[ExI] If 90% of all rapists are men, are 90% of all men rapists?
dan_ust at yahoo.com
Thu Jun 11 14:02:25 UTC 2009
--- On Wed, 6/10/09, mail at harveynewstrom.com <mail at harveynewstrom.com> wrote:
> Dan writes:
>> I'm not so sure. If one is arguing from X is a S
>> and some Ss do A, so X is likely to do A, then one must rely
>> on some sort of probabilistic causal argument.
>> (Why? Because not all Ss do A. If they all did,
>> then there'd be no argument, no?)
> That is not what I am arguing. The original question
> was why don't christians follow the commands in Deuteronomy
> to kill nonbelievers. My point is that many of them
> do. I am not claiming that all of them do, or even
> most of them do.
Oh, all right. My point was, in bringing up the Deuteronomy verses, that most Jews and Christians -- after all, this is in the Hebrew Bible -- do not follow the command. Heck, my guess is most of them aren't even aware of it and probably wouldn't follow it anyhow.
Also, I'm not sure killing abortion doctors, gays, etc. follows the command. The command is actually specific about those who worship other gods -- not merely people who break certain other rules.
Granted, elsewhere in the Hebrew Bible and Old Testament, being a practicing gay is punishable by death. But the list of things where death is the punishment is quite long in the Old Testament.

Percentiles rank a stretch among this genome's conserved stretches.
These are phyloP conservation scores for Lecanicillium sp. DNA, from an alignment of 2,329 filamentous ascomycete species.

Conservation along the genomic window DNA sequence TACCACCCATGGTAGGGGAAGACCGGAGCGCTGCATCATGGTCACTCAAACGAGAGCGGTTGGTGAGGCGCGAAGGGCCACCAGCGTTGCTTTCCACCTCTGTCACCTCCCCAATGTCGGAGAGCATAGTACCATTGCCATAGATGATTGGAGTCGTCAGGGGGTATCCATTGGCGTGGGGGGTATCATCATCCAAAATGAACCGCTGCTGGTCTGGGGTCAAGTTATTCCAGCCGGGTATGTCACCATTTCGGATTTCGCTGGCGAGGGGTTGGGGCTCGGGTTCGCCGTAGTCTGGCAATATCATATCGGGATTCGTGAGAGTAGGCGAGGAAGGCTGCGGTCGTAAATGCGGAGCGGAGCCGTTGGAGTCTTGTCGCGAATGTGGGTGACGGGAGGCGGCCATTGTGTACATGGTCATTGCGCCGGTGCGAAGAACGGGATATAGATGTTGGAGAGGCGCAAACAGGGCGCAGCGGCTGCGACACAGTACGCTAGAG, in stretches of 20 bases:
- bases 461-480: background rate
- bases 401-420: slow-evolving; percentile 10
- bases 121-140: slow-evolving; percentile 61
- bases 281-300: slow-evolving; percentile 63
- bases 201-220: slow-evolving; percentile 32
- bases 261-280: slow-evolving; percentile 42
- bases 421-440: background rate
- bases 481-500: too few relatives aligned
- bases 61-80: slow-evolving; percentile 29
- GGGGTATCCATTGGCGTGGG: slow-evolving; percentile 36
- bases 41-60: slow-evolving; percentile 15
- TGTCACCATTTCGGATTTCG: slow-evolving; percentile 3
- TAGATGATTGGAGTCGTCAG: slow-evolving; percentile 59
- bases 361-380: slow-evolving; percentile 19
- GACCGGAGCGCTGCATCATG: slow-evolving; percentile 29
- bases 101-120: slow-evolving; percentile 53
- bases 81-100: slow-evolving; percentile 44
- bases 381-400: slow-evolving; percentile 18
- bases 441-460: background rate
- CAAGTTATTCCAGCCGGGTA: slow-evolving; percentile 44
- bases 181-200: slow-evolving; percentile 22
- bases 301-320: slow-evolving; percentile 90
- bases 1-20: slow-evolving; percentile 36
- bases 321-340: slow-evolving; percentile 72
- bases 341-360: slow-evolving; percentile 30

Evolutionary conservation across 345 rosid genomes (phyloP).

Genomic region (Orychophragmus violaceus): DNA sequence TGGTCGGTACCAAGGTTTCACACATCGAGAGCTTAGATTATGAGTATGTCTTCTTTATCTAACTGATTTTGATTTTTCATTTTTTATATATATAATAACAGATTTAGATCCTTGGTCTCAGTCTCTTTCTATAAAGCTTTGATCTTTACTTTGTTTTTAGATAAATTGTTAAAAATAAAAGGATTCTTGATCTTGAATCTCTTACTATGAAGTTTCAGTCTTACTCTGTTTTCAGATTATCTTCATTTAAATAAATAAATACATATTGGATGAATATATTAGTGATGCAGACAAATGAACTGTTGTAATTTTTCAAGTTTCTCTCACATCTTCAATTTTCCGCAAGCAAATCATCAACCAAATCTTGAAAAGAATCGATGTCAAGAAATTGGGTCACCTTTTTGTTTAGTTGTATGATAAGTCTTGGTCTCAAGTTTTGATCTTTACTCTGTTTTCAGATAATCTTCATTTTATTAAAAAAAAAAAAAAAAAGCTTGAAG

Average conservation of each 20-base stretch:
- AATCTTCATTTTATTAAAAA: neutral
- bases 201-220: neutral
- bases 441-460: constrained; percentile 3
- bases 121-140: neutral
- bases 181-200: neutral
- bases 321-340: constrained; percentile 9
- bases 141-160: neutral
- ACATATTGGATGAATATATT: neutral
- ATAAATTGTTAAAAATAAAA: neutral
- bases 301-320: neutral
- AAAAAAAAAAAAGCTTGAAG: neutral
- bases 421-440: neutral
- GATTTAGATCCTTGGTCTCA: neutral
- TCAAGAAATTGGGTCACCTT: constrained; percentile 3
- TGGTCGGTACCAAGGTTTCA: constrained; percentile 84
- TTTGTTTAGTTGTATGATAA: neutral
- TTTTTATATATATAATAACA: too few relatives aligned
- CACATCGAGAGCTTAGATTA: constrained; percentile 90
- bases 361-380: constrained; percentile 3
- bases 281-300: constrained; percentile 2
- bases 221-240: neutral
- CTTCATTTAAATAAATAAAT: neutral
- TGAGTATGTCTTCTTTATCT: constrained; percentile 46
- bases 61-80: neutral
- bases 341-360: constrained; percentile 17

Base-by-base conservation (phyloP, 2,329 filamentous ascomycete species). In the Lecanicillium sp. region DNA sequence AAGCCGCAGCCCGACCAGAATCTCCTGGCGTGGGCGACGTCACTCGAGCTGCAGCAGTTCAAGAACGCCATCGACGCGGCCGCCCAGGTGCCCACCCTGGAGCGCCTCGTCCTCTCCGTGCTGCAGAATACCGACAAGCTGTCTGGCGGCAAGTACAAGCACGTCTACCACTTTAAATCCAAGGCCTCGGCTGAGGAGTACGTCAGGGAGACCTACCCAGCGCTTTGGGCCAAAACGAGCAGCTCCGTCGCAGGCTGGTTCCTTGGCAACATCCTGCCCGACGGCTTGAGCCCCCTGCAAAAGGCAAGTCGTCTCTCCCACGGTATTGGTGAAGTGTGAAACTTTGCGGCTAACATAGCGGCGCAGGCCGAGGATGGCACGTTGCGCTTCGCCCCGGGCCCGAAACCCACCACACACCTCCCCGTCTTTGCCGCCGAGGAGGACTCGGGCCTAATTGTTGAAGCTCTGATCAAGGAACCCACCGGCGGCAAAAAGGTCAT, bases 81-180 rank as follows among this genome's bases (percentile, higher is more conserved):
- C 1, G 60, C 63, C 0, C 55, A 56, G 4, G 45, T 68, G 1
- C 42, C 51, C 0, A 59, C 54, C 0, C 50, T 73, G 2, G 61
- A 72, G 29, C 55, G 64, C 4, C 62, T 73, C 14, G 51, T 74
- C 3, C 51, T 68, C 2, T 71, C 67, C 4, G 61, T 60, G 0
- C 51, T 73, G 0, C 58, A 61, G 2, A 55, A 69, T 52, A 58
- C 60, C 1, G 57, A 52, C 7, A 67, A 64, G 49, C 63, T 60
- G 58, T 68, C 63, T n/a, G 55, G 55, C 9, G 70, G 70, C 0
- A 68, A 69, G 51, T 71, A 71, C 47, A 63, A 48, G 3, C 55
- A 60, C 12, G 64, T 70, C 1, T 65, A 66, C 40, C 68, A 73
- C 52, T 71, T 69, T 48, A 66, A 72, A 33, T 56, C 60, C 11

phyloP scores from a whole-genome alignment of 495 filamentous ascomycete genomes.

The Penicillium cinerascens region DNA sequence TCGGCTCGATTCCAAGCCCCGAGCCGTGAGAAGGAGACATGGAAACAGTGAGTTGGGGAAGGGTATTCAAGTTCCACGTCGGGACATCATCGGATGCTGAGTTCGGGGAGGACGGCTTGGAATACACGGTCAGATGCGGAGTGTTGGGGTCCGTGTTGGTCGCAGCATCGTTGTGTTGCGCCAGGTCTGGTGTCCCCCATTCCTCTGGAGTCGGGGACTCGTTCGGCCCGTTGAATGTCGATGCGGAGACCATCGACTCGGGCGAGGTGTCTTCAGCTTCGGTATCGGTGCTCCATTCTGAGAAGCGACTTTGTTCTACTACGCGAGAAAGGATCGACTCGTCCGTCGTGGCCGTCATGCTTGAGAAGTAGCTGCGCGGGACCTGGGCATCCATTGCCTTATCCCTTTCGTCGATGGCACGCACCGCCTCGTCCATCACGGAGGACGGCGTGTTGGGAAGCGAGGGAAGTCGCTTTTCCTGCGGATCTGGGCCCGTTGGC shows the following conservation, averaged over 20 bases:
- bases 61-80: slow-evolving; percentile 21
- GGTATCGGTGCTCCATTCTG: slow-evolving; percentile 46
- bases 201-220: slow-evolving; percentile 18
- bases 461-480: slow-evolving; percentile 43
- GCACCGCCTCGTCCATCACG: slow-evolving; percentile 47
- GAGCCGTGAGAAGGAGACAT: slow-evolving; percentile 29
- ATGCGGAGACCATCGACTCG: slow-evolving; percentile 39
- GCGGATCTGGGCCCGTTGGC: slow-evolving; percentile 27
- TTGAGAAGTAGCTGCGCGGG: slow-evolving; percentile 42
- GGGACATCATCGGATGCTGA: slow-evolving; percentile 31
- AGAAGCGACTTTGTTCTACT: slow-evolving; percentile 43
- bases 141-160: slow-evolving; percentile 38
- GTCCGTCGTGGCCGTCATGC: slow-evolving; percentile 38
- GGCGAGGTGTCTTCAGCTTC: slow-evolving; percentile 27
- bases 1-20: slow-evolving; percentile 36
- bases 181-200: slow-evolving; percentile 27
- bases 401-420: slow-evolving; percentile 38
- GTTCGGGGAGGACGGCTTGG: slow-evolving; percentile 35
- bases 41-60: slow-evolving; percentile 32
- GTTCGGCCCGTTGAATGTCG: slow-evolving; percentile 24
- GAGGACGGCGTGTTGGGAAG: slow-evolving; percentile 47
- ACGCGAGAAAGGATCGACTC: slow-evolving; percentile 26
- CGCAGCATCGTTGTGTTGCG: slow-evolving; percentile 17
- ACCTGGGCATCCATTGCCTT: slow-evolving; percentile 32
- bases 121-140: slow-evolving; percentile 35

I don't recall verses where abortion is similarly proscribed. IIRC, abortion is only mentioned once in the Old Testament and not in the New at all. I don't remember any place where either rail against abortion.* (Also, side issue: I think the mainstream Christian interpretation, too, would NOT be that the unborn are innocent. They would all be marked by sin, no? Or am I making a mistake in interpreting of their theology here?) So, those Biblical literalists lashing out against abortion -- whether peacefully or not -- are, IMO, going beyond what most would think of as a purely literal interpretation.
All of this said, I'm not defending Christianity or Judaism (or Islam) -- or literal readings of these texts. My wider point was merely that people calling themselves Christians, Jews, and Muslims are, for the most part today, peaceful and tolerant. Of course, there are exceptions, but this goes for probably members of all belief systems. (This leaves alone, of course, how one identifies a member of a given belief system. Some might say that today's Christians and Jews have been seculiarized or at least live in basically secular societies where they can't enforce their more unlibertarian views. There seems to be some truth to this, though religious tolerance in the West seems to have risen not from secularism per se, but from the religious wars following the Protestant Reformation. One might argue, though, that this was part of the process of secularization -- as modern nation states arose and shifted from being explicitly religious to just more
* One thing Jesus seems to consistently rail against is divorce, but I don't see many Christian Biblical literalists calling for prohibiting divorce. (Of course, I'm assuming here that there was a Jesus and that the New Testament is accurate in regard to this part of his views. I think it's highly questionable that there ever was Jesus -- much less that the New Testament is an accurate record of his views, life, and deeds.)
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